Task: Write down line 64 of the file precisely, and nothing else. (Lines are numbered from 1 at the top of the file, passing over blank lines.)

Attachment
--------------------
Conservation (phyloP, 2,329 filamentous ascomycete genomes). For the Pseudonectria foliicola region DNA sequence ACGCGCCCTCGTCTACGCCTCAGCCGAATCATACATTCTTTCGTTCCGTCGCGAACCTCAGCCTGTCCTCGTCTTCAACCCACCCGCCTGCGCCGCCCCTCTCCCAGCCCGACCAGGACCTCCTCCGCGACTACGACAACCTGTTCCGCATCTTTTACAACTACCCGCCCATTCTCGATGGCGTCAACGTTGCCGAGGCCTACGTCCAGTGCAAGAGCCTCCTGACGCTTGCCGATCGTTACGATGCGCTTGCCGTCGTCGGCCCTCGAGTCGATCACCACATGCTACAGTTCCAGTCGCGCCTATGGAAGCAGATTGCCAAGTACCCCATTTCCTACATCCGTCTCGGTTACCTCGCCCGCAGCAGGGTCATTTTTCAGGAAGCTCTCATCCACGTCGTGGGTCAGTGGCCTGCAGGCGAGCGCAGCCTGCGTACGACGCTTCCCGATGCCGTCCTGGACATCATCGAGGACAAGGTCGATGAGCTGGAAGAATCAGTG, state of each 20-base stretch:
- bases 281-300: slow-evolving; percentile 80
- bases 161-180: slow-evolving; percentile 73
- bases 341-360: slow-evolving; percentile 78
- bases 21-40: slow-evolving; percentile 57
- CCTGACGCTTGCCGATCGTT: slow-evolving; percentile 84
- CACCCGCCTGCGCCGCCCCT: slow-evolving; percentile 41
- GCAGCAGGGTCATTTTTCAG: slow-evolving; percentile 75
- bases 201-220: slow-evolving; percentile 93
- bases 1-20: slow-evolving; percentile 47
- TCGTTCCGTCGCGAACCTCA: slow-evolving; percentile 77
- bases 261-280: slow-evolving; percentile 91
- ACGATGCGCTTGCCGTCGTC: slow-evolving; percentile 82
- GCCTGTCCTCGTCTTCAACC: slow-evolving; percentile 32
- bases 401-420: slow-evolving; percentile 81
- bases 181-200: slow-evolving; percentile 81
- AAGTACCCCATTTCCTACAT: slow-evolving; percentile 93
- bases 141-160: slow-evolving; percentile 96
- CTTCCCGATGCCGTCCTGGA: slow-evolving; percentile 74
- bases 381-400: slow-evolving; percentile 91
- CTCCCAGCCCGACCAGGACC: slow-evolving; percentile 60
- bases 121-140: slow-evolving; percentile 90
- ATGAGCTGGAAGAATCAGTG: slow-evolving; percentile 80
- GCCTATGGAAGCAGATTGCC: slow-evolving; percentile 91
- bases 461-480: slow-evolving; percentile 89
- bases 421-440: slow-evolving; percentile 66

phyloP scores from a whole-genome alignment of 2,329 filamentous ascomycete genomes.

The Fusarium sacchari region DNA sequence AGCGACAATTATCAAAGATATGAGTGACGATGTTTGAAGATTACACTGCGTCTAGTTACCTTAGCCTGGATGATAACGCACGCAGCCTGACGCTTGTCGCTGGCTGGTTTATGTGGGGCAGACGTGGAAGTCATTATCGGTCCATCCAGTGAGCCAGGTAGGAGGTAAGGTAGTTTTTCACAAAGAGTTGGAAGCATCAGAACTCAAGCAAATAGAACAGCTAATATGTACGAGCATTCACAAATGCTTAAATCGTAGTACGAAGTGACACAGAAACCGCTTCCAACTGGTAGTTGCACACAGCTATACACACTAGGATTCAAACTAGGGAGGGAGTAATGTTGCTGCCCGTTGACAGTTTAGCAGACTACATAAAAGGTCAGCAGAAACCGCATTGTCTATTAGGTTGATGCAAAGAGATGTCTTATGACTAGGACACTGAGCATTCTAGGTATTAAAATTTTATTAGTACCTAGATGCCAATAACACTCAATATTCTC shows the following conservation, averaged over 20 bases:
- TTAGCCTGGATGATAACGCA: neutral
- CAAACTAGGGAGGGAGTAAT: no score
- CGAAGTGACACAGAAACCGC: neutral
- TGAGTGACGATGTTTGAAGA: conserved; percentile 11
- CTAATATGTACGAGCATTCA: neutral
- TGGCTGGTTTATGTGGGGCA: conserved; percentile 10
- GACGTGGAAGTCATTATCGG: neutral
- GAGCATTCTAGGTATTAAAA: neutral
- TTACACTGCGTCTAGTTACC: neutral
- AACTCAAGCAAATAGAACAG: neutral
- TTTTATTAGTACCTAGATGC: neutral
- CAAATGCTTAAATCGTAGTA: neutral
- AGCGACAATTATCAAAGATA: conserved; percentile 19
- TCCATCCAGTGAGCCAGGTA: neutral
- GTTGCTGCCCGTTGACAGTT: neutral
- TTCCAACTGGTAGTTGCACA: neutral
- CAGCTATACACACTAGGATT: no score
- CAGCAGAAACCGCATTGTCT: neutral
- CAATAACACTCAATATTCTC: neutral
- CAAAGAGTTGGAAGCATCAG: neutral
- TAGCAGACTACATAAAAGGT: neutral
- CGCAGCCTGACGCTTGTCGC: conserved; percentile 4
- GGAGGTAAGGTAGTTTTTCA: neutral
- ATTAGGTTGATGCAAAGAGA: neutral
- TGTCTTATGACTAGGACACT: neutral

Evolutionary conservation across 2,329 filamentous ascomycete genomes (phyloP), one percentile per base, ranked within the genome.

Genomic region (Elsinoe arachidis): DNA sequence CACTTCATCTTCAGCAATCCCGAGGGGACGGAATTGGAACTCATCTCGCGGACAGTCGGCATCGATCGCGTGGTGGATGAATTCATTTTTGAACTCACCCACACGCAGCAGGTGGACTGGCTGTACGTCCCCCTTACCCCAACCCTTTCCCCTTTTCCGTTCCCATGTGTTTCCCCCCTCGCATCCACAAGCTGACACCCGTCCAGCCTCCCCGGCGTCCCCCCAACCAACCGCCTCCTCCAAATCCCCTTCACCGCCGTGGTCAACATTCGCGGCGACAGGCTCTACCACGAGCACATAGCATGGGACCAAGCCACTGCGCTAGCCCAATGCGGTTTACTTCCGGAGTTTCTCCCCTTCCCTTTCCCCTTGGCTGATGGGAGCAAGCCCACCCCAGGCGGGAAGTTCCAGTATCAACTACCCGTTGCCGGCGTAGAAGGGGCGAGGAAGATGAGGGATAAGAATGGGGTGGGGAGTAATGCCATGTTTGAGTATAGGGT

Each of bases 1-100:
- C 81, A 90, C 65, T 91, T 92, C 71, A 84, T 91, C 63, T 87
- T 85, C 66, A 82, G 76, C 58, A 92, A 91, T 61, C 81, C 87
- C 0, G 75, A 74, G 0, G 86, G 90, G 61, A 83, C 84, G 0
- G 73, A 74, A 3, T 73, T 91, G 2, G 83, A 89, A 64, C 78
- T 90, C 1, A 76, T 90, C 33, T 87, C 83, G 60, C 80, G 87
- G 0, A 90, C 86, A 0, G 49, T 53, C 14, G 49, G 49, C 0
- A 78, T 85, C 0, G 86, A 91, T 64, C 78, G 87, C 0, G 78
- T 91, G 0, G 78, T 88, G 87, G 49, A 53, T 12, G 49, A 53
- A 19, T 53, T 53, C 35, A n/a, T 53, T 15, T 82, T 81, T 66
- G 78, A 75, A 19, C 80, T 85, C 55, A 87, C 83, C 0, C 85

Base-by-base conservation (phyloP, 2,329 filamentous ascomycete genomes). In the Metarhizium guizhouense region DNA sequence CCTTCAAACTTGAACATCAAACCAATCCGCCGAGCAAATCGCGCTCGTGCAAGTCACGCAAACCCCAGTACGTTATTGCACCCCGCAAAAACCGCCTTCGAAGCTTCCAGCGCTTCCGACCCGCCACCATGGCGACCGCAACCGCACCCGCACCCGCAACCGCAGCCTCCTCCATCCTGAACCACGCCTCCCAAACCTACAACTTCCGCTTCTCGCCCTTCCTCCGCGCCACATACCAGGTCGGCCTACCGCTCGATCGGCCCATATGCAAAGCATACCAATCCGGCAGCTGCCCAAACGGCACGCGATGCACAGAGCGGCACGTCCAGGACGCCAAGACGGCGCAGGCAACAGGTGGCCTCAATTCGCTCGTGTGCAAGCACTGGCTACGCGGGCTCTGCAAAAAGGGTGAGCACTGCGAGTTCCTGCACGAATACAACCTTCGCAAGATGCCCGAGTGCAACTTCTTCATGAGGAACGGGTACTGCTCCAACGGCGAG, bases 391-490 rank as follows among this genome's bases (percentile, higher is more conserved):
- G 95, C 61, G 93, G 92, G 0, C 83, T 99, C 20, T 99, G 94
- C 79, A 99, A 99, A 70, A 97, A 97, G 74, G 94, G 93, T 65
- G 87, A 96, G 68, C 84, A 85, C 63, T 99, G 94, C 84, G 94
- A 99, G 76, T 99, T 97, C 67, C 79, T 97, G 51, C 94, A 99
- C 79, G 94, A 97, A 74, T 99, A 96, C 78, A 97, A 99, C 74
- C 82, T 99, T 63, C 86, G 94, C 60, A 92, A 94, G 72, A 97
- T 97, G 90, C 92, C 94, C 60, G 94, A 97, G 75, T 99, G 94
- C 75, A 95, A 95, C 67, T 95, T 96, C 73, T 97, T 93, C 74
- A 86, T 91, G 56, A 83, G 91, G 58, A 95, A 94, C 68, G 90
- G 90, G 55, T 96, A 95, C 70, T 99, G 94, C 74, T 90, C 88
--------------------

- T 91, G 0, G 78, T 88, G 87, G 49, A 53, T 12, G 49, A 53